Archive for November, 2012

henry mayhew

Henry Mayhew in old age: kindly walrus.

Today is the bicentenary of Henry Mayhew (25 November 1812 – 25 July 1887).

“I think you will agree to be one of the most beautiful records of the nobility of the poor; of those whom our jaunty legislators know nothing. I am very proud to say that these papers of Labour and the Poor were projected by Henry Mayhew, who married my girl. For comprehensiveness of purpose and minuteness of detail they have never been approached. He will cut his name deep.”

This was written in 1850 by Douglas Jerrold, Mayhew’s friend, collaborator and father-in-law at a time when Henry Mayhew would have been collating the first edition of London Labour and the London Poor (1851). Jerrold was mainly wrong, because today Mayhew is all but forgotten. This is a great pity, because the writer was hugely influential in his own time, not least among his near-exact contemporaries, Charles Dickens (b 1812) and William Makepeace Thackeray (b1811). Mayhew, a journalist (he and Dickens both worked as reporters for the radical Morning Chronicle), novelist, playwright and comic writer, was responsible for telling historians a great deal – probably most – of what we know about the lives of the poor and destitute in London in the mid-19th Century. He not only provided heart-rending (albeit far from relentlessly unamusing) pen-portraits of the poorest men, women and children eking out an existence in the streets: he provided his own estimates and data as to their numbers, earnings etc. – the curtain-raiser if you will to Charles Booth’s work a generation later.

That’s his value to the historian. But Mayhew’s greatest achievement, one might argue, was to co-found Punch magazine in 1841, with Mark Lemon and Stirling Coyne. Although he only remained actively involved with the publication for a handful of years, it thrived and survived right down to our own times.

henry mayhew portrait

Henry Mayhew illustration from the 1851 edition of London Labour and the London Poor, looking like an avuncular panda.

Unlike Dickens, Mayhew joined the world with every advantage. His stern father, Joshua Mayhew, was a barrister. Henry was one of seventeen children and was sent to Westminster School. He was expected to follow Mayhew senior into the Law, as were his brothers: only one of them did. The upshot was that Henry could expect little financial support from that quarter. Indeed he had money worries throughout his life, actually going bankrupt in 1846.

I’m pleased to see that Mayhew has been added to the list of famous Old Westminsters since last I looked. My favourite Mayhew story is of how he came to leave the school. In 1827 (he would have been almost 15), Mayhew was caught swotting from his Greek primer in Chapel. This was not through diligence on his part:  he’d left things far too late and had been warned he was bound to fail the Greek “challenge”. The Master who caught him – one Hodgson who had a nephew scheduled to take the same paper – demanded that Mayhew write out 500 lines of Virgil by the following day. Mayhew ignored the demand and did quite well in the Greek challenge, beating Hodgson’s nephew. The affair was escalated to a more senior master, a Dr Goodenough. This master gave Mayhew an extension for the lines, but once again the boy failed to do them because he now had to cram for the Latin “challenge”, in which he came top. Exasperated, Goodenough – who seemed to be a likeable man – told Mayhew that he would have to flog him. Mayhew is reported to have replied: “…you know that I am not afraid of a flogging, for you have often flogged me, but this time I will not be flogged.” And with that he gathered up his books and walked out of the school. He went to sea. This incident sums up Mayhew – his brilliance, his impetuosity, his bravery. My thanks to Christine Reynolds, Assistant Keeper of Muniments at Westminster Abbey for finding and sharing this lovely story.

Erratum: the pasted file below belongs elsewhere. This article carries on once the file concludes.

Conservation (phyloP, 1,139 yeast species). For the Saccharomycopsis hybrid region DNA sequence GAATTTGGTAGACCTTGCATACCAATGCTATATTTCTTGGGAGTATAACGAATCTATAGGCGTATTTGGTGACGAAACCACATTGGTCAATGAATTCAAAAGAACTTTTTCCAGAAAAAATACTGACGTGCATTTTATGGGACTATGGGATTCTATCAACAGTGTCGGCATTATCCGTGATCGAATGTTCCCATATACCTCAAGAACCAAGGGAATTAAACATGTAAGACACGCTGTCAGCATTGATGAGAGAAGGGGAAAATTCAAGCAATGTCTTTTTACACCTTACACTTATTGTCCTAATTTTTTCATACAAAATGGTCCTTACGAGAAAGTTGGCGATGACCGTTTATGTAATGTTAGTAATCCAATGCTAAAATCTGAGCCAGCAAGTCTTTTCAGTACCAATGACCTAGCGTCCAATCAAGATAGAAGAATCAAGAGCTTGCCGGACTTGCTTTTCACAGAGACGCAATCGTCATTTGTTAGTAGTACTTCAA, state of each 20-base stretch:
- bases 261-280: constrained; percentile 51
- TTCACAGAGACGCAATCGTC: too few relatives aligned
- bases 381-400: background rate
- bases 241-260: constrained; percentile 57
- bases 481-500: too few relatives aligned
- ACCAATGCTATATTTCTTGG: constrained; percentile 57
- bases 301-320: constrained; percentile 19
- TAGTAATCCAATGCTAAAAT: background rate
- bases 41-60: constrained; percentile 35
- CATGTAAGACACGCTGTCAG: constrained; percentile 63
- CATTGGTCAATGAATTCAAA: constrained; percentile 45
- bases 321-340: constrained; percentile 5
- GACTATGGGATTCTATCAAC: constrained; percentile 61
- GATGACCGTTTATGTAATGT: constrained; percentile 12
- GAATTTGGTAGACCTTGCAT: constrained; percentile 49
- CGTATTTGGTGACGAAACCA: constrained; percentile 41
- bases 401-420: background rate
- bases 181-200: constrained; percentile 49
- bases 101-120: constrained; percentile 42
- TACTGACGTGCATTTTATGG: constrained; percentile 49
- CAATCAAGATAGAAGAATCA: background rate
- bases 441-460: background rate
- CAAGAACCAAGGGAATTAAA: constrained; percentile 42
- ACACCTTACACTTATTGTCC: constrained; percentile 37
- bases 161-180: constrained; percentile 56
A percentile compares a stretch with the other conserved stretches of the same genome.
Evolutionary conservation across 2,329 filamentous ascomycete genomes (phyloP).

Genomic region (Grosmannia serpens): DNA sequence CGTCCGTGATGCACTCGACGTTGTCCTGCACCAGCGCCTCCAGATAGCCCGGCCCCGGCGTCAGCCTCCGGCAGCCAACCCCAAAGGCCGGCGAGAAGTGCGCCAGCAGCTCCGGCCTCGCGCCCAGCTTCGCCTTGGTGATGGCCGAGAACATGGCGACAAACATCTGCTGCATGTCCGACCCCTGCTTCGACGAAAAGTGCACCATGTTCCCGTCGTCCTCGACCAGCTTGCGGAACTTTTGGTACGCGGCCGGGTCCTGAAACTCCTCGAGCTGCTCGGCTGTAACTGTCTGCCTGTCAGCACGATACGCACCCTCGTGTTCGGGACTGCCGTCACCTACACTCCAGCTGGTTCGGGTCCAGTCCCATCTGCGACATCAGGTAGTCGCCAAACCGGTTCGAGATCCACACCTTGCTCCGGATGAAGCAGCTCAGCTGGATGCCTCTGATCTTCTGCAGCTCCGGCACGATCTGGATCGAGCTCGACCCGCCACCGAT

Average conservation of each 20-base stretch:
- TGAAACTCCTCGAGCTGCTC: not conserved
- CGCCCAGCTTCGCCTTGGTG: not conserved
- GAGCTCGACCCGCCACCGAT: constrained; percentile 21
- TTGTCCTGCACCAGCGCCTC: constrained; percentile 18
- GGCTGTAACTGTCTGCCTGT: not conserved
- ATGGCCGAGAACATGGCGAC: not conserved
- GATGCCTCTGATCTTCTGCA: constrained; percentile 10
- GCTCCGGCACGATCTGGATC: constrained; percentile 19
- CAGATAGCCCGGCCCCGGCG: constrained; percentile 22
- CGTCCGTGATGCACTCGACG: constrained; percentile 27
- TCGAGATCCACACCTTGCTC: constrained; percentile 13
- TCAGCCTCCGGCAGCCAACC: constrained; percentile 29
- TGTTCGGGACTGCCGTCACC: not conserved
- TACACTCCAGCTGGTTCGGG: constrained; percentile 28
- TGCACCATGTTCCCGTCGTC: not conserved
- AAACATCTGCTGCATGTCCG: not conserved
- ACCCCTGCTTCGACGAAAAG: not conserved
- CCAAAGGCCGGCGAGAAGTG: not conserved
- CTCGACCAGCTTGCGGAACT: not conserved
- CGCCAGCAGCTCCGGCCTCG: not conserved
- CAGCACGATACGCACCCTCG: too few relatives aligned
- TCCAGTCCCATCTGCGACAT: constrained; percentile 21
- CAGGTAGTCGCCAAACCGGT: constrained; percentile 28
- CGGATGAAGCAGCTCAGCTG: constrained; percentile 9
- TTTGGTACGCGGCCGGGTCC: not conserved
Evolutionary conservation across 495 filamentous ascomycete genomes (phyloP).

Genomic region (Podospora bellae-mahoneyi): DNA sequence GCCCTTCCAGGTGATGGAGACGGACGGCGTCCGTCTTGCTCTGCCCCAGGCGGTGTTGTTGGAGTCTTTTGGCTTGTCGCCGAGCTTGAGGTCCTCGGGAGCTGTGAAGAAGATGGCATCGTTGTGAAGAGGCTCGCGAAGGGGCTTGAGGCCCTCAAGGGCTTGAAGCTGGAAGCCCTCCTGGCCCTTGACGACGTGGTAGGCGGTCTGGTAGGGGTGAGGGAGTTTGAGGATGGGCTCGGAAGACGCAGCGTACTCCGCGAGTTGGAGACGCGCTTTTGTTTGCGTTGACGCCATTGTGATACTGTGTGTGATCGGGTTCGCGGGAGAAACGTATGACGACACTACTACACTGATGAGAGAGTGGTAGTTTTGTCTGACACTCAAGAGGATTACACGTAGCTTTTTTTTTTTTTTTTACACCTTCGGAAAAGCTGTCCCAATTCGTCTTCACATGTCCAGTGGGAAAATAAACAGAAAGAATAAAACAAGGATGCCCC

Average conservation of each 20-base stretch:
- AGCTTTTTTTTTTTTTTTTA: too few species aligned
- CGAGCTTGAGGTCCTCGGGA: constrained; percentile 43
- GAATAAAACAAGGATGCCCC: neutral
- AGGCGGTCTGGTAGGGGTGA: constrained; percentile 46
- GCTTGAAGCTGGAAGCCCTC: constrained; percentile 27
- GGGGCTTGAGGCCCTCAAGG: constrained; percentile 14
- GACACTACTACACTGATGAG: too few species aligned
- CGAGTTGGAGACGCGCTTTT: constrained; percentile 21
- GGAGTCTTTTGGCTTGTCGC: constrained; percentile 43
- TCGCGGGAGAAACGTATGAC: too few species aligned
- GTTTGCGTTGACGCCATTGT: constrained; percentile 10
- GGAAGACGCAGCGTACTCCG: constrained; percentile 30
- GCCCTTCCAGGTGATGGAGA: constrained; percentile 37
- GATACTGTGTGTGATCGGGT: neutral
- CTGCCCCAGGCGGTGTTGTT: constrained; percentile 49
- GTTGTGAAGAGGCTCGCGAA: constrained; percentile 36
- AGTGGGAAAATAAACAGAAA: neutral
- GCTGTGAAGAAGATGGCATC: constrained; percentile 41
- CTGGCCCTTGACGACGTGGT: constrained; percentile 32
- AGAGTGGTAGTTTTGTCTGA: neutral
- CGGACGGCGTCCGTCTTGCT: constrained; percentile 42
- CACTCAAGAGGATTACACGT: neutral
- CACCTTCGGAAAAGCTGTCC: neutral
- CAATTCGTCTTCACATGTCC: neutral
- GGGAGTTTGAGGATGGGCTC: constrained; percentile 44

Thackeray’s 200th birthday last year passed almost without notice. There have been bits and bobs this year to commemorate the bicentenaries of  Augustus Pugin and Edward Lear. As for Dickens, well it’s been almost non-stop (apart from the Dickens Museum which has bizarrely been closed for upgrades since Easter). And Henry Mayhew? Nothing that I know of. So this evening a small group of us shall be raising a glass to his Life and his Memory. Join us at the Lyceum Tavern in the Strand from about 5pm!


Well, with no expectations either way, about a dozen Mayhew admirers turned up for our little celebration in proper London Historians fashion. We did an appropriate toast and enjoyed a good several hours talking Mayhew and much else besides. Thanks to all those who came, especially Colin del Strother who brought his full set of LL&LP to park in the middle of us like a sacred text. But let’s not get too carried away!

london historians henry mayhew

london historians henry mayhew

henry mayhew london historians



Mayhew, Henry . London Labour and the London Poor, volume 1, University of Virginia
Henry Mayhew on Wikipedia
Henry Mayhew on Spartacus Educational
Henry Mayhew on Oxford Dictionary of National Biography (subscription required or via participating public libraries: I get mine via Hounslow).
The Life of a Mudlark, 1861 from Spitalfields Life
Mayhew on Costermongers at VictorianLondon.org

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cornhillMost people consider the coffee shop craze to be a 21st Century thing, with its roots in the 1990s. Historians of London will know that in fact  it was a massive social phenomenon (among men, anyway) in Georgian London, fuelling trade, theatre, insurance, publishing, literature, philosophy, medicine all the things, in fact, that made London a modern city and a great global city.